The demand for jute is growing with consumers worldwide moving towards green rejecting carbon-intensive plastic products. But Bangladesh has not yet woken up to capitalising on the big opportunity.
The country can seize the global market with a production of diversified jute products, thus bringing back the past glory of the golden fibre, stakeholders and entrepreneurs believe.
After the successful genome sequencing of jute by Bangladeshi scientists in 2013, many upgraded varieties of yarn and golden bag as well as many diversified jute products have been invented. These products have a good demand in the global market.
However, all the jute mills – both state-run and private – are still producing the same old products, such as traditional yarn and sacks, that have no demand internationally.
Time is a big factor here, said Dr Mohammad Samiul Haque, chief scientific officer at the Bangladesh Jute Research Institute (BJRI).
"Taking a new variety to the farmers is time-consuming. First, the innovation of a new variety, then experimentation with its cultivation, quality assessment and finally, making the seeds available to farmers – this process takes several years," he explained.
Samiul said the BJRI had invented around 300 diversified jute products, including different types of bags, panjabis, sarees, curtains and sofa covers.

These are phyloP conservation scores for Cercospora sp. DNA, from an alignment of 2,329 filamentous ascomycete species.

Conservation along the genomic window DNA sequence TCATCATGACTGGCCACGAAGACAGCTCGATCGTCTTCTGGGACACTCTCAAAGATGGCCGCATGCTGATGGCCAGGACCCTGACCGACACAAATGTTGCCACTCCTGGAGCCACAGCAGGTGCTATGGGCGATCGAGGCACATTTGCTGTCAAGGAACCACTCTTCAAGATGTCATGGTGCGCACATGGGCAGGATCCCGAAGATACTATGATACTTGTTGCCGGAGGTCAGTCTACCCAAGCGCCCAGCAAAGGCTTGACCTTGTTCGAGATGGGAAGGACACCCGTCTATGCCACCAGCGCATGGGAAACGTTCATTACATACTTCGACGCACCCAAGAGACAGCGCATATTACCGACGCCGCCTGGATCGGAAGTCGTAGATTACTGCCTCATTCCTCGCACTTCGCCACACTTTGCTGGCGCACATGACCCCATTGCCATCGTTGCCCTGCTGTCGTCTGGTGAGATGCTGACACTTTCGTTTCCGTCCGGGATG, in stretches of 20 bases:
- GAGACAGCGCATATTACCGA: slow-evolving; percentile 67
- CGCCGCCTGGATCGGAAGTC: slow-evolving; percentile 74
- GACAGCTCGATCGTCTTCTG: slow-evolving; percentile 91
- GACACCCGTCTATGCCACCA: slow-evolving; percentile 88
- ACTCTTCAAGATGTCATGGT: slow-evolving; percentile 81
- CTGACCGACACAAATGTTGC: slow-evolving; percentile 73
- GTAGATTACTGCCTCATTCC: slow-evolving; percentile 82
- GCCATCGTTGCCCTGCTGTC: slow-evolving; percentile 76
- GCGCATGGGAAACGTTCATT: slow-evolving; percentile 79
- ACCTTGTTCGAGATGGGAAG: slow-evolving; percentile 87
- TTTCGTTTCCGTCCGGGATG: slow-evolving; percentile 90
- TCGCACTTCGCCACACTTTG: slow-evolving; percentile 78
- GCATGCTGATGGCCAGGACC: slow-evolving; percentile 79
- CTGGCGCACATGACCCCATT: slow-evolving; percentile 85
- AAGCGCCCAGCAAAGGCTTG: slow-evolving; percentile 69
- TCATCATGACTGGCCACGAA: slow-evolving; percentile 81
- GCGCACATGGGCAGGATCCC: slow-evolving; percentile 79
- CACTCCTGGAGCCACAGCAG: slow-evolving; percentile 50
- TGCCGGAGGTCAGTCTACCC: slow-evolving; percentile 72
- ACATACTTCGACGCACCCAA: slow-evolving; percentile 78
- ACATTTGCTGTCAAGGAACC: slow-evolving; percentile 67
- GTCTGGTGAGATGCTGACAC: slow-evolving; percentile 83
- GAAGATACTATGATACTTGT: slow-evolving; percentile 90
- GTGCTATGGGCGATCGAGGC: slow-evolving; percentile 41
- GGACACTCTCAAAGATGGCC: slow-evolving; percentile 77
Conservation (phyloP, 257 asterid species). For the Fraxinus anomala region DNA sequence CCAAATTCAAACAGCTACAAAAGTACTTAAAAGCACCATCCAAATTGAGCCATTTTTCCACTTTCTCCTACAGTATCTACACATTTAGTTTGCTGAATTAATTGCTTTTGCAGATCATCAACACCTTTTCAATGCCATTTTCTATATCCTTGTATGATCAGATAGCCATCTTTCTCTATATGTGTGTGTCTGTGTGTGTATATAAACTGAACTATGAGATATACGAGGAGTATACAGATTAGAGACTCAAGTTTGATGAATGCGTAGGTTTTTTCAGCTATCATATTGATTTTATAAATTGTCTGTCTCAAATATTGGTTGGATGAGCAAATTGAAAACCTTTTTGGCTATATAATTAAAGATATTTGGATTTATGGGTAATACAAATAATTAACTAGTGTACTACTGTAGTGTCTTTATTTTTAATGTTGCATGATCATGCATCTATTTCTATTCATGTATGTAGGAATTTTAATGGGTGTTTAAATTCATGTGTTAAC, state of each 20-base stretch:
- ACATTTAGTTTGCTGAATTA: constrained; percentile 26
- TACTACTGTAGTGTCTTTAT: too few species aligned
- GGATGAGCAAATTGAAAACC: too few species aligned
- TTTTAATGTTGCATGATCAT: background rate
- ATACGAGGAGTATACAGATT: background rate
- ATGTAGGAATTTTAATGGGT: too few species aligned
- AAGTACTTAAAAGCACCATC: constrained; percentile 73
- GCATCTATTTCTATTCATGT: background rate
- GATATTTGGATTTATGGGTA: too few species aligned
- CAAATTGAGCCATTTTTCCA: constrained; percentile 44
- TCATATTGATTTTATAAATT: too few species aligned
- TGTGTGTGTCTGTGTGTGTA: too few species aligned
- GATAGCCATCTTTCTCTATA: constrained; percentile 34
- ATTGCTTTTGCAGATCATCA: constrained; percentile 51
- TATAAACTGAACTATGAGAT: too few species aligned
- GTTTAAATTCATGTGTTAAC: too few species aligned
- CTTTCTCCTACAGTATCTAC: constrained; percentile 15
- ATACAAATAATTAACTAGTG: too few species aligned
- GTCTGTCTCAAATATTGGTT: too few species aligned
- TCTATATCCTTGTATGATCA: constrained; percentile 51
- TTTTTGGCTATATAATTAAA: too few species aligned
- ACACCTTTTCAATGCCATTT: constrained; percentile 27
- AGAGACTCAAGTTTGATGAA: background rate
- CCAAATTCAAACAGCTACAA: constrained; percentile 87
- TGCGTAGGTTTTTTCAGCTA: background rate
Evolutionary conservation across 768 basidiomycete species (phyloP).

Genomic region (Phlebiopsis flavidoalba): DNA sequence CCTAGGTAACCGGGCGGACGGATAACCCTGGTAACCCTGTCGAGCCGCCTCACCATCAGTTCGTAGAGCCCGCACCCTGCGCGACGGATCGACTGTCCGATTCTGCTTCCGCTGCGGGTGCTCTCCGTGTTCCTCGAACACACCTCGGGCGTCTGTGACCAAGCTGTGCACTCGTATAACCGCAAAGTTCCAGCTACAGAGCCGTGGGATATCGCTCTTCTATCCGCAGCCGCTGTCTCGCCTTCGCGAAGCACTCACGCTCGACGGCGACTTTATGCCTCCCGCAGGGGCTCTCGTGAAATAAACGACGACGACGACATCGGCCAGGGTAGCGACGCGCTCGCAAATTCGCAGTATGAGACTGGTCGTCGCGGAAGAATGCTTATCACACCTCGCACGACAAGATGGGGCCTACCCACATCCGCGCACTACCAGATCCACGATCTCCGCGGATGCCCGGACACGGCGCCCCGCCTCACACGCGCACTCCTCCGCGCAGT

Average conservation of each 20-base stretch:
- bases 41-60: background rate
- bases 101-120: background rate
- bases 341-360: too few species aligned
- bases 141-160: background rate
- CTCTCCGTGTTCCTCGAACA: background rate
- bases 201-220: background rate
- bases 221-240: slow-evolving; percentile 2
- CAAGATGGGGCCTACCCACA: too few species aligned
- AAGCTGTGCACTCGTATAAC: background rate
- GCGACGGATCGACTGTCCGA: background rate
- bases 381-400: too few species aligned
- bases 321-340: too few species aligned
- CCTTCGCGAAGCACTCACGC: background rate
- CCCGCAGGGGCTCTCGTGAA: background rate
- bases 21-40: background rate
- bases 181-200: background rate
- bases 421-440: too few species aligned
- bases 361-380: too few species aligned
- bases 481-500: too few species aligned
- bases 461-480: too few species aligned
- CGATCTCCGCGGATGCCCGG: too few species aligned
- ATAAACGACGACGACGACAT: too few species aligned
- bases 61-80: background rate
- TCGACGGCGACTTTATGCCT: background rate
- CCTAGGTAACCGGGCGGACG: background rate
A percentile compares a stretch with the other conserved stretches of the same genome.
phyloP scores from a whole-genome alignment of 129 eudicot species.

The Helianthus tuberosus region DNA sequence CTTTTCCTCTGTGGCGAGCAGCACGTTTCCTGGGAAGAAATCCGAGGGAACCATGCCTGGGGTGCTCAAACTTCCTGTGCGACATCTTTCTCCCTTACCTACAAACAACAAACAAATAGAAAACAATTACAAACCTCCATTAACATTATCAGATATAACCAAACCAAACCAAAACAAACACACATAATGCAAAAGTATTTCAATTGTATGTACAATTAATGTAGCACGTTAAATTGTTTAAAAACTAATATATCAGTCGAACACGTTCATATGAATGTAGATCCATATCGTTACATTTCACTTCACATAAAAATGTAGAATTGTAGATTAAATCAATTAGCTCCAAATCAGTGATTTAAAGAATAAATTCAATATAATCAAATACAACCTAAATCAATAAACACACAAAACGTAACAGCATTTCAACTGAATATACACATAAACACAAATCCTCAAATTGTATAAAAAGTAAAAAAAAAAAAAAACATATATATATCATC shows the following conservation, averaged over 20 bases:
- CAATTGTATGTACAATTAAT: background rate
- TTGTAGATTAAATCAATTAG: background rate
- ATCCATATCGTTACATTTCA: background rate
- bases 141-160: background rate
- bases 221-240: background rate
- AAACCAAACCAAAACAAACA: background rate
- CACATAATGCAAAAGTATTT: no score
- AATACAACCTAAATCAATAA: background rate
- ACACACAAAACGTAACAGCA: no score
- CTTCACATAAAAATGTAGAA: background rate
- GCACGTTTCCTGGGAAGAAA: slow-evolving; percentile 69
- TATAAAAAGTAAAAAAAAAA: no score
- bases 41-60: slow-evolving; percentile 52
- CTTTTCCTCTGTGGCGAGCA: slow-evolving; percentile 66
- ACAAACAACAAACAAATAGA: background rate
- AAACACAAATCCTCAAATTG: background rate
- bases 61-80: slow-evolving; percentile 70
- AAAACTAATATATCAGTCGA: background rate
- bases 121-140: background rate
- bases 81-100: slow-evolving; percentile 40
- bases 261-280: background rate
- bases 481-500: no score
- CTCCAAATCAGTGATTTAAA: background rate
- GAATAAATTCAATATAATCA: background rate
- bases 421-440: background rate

Mohammad Usman Gani Miaji, director of technology at the BJRI, told The Business Standard, "Neither state-run nor private mills have gone for commercial production of that yarn."
In order to boost exports, the government provides 20 percent cash incentive for diversified jute products, which is seven percent for jute yarn and 12 percent for hessian fabric and jute sacks.
In the July-February period of the current fiscal year, the country's earnings from exports of jute and jute goods rose by around 25 percent to $560 million over the same period a year before.
Only a few organisations have so far diversified their product lines.
Among large companies, Sonali Aansh Limited, which produces diversified jute products, in the last fiscal year exported such products worth nine million US dollars.
Products such as shoes, bags and sofa covers have drawn the attention of buyers at different international trade fairs.
"It is not an easy task to transform a traditional jute mill into a mill that can produce diversified products," the company's Managing Director Mohammad Mahbubur Rahman Patwary told The Business Standard.
Mahbubur said ensuring compliance is a must for export-oriented production but this is absent in most of the jute mills.
Mahmudul Haque, managing director of Janata Jute Mills, said, "The diversified product market is good but that is only one wing of the jute sector. It is not possible to move forward with diversified products alone if the whole jute industry is not developed."
Most of the jute mills do not dare to invest in diversified products by taking bank loans with high interest rates, according to mill owners.
Sarwar Hossain, managing director of Keraniganj Jute Fibres, said product diversification needs big investments.
"Making my factory ready for producing diversified products requires an additional investment of Tk10-15 crore. I will have to manage this money by taking out bank loans. The current interest rate is high even though the possibility of being successful is low," he explained.
Sarwar believes declaring the jute sector an agro-based industry could be a way forward.